It's extraordinarily difficult to divine the dynamics of these "hot" markets from looking at statistics alone, but it's like dominoes falling. Acre after acre of developments have been sold in this merry-equity-go-round, and now the apparatus is grinding to a halt.

Ziprealty has listings by many of these neighborhoods in the Greater Phoenix area, and I've been following them. Queen Creek is up to 2,351 single-family houses for sale. Of those 1,148 have been reduced in price. For several months in early spring it was hanging at about 1,900, and about a third of those were reduced. I don't know when the numbers will stop swelling, but they haven't yet. Tonight Ziprealty showed 50,079 homes for sale in Greater Phoenix. For comparison see this March post by Mish at Global Economics.

Arizona State University has good real estate sales information for this area. In May 6,870 sales were recorded for Greater Phoenix. Year to date sales are 30,870, so there's about 8 months of inventory on the market. Look at recorded sales in May compared to single family, townhouse/condo listings now:
Glendale 575 sales and 1,914 listings.
Mesa 790 sales and 3,460 listings.
Chandler 485 sales and 2,541 listings.
Surprise 275 sales and 2,313 listings.
Sun City 120 sales and 537 listings.
Sun City West 45 sales and 426 listings.
Goodyear 125 sales and 1,113 listings.
None of the markets listed in ASU's summary had higher sales than a year ago, and most had significant drops. There's been a significant pickup in sales since April, but it doesn't look like it will be enough to stop the rise in inventories. ASU will have their June report out next week, and I'm waiting for it with great interest.

Nationally, I am guessing that new home sales in the second quarter will end up really hurting due to cancellations from people unable to sell their current homes, even while home sales continue to show stronger owner-occupier activity than last year. The thing is, there are bargains out there one way or another in most areas compared to a year ago. I have recently heard that builders in some areas are offering 8-9% commissions plus bonuses to realtors. They have to move product to maintain cash flow.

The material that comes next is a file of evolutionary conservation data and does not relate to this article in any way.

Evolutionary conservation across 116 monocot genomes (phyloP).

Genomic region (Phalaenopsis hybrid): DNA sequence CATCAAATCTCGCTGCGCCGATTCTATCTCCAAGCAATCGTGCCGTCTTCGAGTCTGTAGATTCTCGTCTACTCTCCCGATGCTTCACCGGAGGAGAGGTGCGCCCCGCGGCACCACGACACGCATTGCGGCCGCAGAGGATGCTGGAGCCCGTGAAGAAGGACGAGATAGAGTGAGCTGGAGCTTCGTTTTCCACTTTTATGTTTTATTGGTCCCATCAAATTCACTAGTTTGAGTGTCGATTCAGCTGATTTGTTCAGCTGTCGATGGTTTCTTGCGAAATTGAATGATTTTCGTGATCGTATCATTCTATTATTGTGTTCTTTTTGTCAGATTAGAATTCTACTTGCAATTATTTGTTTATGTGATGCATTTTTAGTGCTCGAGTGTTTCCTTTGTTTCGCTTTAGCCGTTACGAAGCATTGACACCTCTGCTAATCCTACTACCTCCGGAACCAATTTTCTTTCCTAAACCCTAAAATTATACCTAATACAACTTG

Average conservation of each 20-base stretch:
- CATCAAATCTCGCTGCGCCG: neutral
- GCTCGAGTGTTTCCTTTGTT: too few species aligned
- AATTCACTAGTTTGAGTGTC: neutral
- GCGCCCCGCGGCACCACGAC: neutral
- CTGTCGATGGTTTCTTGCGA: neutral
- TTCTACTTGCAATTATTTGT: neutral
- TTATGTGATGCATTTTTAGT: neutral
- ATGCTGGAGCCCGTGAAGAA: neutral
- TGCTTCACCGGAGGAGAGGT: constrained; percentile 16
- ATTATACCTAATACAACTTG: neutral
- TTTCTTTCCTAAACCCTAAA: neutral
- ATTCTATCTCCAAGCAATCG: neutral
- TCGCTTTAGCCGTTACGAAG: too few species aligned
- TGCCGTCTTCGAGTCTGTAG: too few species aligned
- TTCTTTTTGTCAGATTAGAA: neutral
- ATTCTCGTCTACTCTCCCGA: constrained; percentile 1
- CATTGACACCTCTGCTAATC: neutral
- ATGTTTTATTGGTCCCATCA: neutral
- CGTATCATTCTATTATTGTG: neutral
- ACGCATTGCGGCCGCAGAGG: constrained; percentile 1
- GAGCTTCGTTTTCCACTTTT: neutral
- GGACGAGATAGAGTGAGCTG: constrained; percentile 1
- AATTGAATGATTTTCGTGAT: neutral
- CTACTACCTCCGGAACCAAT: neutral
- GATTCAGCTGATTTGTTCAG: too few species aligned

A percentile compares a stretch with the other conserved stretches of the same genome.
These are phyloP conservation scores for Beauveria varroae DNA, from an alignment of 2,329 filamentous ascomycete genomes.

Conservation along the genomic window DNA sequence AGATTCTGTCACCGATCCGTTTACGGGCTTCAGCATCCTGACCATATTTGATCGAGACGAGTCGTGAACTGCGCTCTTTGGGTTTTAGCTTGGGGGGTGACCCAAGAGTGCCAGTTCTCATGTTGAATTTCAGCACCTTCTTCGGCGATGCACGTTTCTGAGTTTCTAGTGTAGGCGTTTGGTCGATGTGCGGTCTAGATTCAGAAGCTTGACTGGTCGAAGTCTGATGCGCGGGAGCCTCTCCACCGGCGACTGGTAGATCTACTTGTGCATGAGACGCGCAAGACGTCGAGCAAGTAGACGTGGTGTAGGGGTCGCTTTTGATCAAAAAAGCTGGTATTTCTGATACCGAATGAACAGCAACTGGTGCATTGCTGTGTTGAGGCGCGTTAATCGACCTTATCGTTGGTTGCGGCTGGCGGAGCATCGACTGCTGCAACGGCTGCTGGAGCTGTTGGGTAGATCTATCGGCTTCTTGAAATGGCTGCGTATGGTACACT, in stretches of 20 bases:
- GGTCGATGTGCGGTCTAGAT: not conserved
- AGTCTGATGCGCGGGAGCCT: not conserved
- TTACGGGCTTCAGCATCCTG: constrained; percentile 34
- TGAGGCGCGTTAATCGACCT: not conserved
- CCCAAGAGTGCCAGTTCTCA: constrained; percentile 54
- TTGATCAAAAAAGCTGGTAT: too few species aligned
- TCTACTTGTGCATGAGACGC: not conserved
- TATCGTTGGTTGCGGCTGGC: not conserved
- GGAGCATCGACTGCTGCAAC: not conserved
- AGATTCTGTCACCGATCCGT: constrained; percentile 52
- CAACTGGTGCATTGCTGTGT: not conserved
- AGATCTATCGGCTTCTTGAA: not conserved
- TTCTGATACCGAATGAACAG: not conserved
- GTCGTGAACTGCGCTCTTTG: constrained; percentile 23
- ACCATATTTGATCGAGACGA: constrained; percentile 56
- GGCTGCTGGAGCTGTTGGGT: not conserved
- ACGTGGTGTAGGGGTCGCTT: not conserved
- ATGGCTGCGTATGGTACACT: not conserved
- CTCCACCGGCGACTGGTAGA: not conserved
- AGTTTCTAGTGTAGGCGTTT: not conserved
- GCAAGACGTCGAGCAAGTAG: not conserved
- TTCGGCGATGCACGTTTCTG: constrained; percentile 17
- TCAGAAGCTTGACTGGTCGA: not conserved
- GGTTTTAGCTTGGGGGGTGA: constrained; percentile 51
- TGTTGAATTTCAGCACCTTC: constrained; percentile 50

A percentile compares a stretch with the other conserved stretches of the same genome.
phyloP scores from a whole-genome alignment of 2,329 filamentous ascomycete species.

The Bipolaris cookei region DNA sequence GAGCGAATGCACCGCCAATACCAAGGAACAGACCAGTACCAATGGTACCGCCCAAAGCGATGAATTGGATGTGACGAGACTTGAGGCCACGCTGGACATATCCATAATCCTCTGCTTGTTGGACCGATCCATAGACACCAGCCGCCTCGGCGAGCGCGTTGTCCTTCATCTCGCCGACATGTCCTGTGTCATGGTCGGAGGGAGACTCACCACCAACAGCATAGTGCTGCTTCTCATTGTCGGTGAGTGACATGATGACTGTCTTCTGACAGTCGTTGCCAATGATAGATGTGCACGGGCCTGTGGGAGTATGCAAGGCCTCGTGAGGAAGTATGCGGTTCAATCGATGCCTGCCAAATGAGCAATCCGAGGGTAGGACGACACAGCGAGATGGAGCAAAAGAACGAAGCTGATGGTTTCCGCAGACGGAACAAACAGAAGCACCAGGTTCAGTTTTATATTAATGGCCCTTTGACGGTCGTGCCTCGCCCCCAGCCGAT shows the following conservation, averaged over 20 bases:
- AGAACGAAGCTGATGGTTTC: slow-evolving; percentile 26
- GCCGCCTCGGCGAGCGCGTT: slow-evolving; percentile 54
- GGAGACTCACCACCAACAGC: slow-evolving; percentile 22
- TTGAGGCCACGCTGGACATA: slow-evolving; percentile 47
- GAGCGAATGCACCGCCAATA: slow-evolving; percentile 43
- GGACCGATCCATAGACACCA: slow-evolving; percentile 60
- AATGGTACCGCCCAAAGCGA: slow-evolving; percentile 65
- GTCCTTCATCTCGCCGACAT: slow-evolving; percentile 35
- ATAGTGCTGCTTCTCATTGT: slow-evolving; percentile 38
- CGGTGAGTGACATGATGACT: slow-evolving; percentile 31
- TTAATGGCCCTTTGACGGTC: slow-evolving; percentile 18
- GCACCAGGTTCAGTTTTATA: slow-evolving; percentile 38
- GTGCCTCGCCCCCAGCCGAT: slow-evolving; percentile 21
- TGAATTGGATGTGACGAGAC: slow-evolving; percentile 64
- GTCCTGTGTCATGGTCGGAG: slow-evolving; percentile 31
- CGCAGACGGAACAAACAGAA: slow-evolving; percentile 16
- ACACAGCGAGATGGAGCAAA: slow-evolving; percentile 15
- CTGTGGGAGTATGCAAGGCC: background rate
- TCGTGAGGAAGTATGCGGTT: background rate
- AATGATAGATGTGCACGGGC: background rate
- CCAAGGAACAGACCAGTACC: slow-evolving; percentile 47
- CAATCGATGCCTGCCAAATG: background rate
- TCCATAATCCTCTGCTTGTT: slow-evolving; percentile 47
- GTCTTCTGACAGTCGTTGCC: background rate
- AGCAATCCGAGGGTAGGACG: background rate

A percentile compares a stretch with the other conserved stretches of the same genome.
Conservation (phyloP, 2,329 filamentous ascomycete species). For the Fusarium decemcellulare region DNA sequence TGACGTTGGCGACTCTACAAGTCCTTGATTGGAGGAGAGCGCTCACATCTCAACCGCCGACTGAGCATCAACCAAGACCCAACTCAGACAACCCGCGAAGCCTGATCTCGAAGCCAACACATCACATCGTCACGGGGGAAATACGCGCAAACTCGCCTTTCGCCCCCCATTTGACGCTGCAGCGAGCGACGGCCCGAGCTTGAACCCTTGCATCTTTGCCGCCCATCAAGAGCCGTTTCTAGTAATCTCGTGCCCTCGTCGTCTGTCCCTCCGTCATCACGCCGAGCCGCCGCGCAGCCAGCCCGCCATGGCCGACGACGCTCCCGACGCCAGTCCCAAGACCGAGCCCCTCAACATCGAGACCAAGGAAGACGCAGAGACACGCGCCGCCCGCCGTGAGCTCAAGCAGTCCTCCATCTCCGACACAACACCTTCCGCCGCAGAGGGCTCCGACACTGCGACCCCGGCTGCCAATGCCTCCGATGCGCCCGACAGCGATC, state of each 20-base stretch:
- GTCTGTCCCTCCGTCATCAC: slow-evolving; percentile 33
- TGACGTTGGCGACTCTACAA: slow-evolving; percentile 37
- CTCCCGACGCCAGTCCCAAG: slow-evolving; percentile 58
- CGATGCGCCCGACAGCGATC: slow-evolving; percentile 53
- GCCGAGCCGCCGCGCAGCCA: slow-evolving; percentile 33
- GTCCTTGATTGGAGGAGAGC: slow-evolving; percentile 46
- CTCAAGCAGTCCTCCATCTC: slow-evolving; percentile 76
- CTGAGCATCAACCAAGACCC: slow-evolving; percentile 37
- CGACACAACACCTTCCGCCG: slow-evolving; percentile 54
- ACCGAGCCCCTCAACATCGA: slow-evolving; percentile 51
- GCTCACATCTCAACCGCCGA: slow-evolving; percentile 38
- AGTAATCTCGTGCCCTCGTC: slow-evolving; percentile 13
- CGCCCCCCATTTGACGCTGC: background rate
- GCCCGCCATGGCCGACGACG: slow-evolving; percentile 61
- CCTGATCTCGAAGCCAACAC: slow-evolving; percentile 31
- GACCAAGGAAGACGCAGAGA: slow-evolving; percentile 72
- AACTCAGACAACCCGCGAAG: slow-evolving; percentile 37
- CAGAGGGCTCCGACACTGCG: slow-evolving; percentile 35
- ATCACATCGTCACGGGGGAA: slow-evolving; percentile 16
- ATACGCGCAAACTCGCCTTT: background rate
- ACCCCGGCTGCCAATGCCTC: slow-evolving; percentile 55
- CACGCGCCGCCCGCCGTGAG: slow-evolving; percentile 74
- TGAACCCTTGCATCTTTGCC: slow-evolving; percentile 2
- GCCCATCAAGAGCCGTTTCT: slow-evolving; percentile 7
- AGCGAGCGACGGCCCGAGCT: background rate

See this:

Commercial RE rocks.

No need to applaud, really... Well, if you insist....
From your link
David Lereah, NAR’s chief economist, said fundamentals are improving with tightening vacancies. “Rent growth in commercial space is gaining traction, although there is some softness in part of the retail sector,” he said. “Commercial real estate remains a bright spot in the economy, but there are concerns over energy costs, rising interest rates and slower-than-expected job growth which could dampen future demand.”

Lereah is mush-mouthing it. We have a very strong economy right now, but everyone in the business knows that slower consumer RE is going to be a drag on it in the future. That doesn't mean that commercial RE isn't a good investment currently - it just means that you have to know the environment and not overextend yourself. No one should buy RE if they are going to be facing a negative cash flow in the foreseeable future, either.

The two sectors are not unrelated.